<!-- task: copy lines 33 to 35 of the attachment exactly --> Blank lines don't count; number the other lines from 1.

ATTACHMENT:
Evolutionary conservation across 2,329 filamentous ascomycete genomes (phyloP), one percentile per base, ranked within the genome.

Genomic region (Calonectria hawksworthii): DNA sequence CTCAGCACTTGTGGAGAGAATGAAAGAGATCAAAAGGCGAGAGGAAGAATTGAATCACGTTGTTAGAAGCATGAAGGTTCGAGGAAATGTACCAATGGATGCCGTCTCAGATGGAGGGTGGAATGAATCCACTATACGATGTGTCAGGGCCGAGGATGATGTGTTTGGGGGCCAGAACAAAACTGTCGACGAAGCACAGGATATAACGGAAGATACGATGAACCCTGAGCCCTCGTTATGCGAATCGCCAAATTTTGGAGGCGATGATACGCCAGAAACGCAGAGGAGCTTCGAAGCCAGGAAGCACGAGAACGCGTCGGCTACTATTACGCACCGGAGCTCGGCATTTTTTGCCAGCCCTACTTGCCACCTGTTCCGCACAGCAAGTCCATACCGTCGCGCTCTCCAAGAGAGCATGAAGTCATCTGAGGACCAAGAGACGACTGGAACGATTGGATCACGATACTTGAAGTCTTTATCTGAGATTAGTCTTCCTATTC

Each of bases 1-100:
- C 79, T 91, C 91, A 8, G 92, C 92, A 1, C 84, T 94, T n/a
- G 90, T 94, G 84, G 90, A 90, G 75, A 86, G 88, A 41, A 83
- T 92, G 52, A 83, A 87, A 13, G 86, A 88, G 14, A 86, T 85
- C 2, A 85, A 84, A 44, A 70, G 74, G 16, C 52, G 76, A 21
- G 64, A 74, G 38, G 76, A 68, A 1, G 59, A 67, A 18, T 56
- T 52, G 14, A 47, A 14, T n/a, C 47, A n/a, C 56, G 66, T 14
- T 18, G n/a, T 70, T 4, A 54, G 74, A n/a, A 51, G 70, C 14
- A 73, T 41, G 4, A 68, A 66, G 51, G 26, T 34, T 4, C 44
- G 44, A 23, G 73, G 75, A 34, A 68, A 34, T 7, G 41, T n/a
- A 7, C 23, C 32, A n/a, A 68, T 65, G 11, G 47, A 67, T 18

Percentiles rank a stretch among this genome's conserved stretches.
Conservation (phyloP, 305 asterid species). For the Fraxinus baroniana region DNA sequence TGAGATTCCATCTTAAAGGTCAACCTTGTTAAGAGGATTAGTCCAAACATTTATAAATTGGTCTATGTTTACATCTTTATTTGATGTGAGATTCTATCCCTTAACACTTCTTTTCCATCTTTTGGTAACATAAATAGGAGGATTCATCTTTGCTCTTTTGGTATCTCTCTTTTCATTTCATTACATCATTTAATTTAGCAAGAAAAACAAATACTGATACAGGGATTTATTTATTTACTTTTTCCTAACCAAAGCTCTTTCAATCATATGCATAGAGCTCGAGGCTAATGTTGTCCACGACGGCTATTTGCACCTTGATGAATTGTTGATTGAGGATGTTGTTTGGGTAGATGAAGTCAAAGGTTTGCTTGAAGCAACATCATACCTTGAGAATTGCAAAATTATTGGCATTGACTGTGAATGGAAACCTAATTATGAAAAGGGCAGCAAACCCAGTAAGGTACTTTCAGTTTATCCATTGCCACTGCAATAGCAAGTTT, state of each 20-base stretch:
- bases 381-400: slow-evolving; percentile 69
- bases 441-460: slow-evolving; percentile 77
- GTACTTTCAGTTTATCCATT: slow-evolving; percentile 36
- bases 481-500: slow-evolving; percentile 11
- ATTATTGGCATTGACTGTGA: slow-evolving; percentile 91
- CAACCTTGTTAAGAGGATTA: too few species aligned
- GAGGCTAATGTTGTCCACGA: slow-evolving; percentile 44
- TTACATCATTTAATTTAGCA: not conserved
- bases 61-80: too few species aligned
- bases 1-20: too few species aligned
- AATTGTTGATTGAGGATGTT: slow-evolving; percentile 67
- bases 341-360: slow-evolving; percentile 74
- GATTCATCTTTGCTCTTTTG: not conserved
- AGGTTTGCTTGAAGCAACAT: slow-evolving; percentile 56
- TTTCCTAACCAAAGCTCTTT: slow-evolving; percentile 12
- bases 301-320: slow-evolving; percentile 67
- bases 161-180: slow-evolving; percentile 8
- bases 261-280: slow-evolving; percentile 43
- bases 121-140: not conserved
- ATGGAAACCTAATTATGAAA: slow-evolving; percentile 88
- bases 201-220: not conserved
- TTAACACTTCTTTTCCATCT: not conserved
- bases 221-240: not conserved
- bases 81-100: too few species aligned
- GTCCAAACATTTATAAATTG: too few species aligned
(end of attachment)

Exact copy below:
- bases 261-280: slow-evolving; percentile 43
- bases 121-140: not conserved
- ATGGAAACCTAATTATGAAA: slow-evolving; percentile 88